Gold is not useless

If there’s something all common people believe about gold is that it is useless1. Austrian economists and libertarians in general that argue against central banks or defend a primitive gold standard are often charged with that accusation: that gold is useless, it has no use in the industry, it serves no purpose besides ornamental, so it is a silly commodity, a luxurious one, and that it would be almost immoral to have such a thing in a so central position in an economy such as the position of money.

I’ve seen libertarians in general argue such things as: “it is used in some dental operations”, which means people make dental prosthesis of gold, something that fits in same category of jewelry, I would say.

There’s also the argument of electronic connectors. That’s something that appears to be true, but wouldn’t suffice the anti-gold arguments. The fact remains that, besides its uses as money – because gold is still considered to be a form money even now that it doesn’t have that position formally in any country (otherwise it wouldn’t be considered as an “investment” or “value store” everywhere) – gold is used mainly for ornamental purposes2.

All that is a hassle for libertarians in general. Even the Mises Regression Theory wouldn’t solve that problem of people skeptical of gold due to its immoral nature. That problem is solved once you read what is written in the chapter 17 from Richard Cantillon’s Essay on Economic Theory3 (page 103):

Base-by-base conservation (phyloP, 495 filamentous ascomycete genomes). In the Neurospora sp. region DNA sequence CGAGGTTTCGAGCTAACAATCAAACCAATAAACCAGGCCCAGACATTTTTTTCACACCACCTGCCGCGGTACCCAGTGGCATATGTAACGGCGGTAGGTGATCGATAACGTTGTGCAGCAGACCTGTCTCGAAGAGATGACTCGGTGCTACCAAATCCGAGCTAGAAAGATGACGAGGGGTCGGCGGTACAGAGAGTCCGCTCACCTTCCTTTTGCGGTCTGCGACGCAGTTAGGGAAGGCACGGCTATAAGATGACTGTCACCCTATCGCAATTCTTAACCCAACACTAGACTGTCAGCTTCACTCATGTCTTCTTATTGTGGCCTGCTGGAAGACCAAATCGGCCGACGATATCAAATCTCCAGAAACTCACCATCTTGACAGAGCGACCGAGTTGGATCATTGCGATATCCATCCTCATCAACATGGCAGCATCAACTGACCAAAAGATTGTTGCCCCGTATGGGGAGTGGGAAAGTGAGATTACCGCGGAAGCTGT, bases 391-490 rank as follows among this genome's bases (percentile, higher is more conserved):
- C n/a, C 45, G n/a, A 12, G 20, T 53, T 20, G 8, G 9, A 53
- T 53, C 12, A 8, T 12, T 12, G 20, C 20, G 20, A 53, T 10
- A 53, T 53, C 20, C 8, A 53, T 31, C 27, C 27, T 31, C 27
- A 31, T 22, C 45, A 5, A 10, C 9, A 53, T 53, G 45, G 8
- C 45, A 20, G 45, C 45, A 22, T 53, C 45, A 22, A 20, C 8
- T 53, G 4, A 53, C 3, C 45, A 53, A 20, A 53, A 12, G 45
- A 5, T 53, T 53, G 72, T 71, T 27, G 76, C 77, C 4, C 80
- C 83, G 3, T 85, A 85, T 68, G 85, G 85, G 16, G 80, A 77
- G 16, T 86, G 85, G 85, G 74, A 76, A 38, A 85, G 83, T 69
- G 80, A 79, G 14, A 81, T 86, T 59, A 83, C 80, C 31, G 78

Gold and silver are capable of serving not only the same purpose as tin and copper, but also most of the purposes of lead and iron. They have this further advantage over other metals in that they are not consumed by fire and are so durable that they may be considered permanent. It is not surprising, therefore, that the men who found the other metals useful, valued gold and silver even before they were used in exchange.

So gold is indeed useful. Everybody should already know that. You can even do forks and spoons with gold. You can do furniture with gold, and many other useful stuff. As soon as you grasp this, gold is useful again. It is an useful commodity.

Answering the next question becomes easy: why isn’t anyone making gold forks anywhere? The questioner already knows the answer: because it is too expensive for that.

And now the Regression Theory comes with its full force: why is it expensive? Because it has gained a lot of value in the process of becoming money. The value of gold as money is much greater than as a metal used in fork production.